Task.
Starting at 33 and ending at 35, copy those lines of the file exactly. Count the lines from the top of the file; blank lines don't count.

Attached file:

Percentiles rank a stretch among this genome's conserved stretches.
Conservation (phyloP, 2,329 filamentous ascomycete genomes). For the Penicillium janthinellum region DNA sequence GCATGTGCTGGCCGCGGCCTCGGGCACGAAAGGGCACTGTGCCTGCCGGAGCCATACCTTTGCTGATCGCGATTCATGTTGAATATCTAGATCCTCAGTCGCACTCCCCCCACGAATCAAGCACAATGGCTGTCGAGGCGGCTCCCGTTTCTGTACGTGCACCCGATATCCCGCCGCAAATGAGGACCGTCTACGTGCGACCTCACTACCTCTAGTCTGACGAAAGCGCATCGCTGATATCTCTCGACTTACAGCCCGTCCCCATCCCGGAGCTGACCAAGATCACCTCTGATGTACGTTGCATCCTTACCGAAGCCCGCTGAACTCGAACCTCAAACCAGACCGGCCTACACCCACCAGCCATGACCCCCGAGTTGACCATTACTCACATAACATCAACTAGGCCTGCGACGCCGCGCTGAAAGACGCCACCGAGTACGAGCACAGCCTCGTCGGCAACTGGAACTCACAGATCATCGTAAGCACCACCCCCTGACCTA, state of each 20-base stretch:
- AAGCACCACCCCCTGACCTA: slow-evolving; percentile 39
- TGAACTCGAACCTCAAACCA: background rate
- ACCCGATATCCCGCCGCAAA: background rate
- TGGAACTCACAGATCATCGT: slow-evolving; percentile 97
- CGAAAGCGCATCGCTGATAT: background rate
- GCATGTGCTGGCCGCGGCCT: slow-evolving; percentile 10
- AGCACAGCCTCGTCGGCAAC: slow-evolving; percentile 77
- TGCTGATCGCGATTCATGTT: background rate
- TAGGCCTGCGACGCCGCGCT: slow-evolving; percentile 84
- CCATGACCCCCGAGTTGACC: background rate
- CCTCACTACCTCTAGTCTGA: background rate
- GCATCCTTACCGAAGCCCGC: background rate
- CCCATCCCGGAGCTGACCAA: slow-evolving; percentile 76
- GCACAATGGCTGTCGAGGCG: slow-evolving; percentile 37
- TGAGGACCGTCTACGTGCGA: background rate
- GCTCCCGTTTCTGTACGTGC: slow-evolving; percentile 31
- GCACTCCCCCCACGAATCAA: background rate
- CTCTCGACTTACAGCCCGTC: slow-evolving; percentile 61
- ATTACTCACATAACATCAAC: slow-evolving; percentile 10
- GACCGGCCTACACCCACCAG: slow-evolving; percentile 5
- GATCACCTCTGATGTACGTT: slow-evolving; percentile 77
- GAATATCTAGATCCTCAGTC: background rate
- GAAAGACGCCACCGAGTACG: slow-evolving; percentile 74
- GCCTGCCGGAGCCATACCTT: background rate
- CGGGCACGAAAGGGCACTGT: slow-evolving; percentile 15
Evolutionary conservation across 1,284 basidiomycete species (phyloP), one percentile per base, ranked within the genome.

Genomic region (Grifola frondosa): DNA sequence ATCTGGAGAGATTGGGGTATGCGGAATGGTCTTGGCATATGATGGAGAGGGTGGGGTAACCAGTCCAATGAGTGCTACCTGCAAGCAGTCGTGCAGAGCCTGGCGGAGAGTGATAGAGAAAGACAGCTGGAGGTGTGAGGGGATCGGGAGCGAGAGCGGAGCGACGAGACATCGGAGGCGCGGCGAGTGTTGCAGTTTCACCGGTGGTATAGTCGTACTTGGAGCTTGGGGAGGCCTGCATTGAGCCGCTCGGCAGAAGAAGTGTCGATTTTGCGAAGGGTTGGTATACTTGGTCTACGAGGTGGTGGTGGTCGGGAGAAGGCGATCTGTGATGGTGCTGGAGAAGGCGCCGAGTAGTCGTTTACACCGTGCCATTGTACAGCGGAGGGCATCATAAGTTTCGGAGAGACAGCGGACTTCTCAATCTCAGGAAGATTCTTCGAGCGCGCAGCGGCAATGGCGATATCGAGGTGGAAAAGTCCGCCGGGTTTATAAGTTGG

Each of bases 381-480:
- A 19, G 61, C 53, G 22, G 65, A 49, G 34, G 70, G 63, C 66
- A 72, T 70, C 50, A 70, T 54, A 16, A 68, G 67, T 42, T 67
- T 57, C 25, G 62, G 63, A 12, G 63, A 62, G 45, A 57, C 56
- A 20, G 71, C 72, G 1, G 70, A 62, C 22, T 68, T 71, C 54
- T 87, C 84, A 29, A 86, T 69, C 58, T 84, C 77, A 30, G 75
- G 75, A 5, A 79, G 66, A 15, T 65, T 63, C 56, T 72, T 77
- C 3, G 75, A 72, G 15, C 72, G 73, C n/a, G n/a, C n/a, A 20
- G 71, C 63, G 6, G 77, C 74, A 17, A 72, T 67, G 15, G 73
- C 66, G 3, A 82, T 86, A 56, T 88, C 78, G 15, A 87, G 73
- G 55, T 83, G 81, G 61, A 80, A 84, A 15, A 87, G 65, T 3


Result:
- T 57, C 25, G 62, G 63, A 12, G 63, A 62, G 45, A 57, C 56
- A 20, G 71, C 72, G 1, G 70, A 62, C 22, T 68, T 71, C 54
- T 87, C 84, A 29, A 86, T 69, C 58, T 84, C 77, A 30, G 75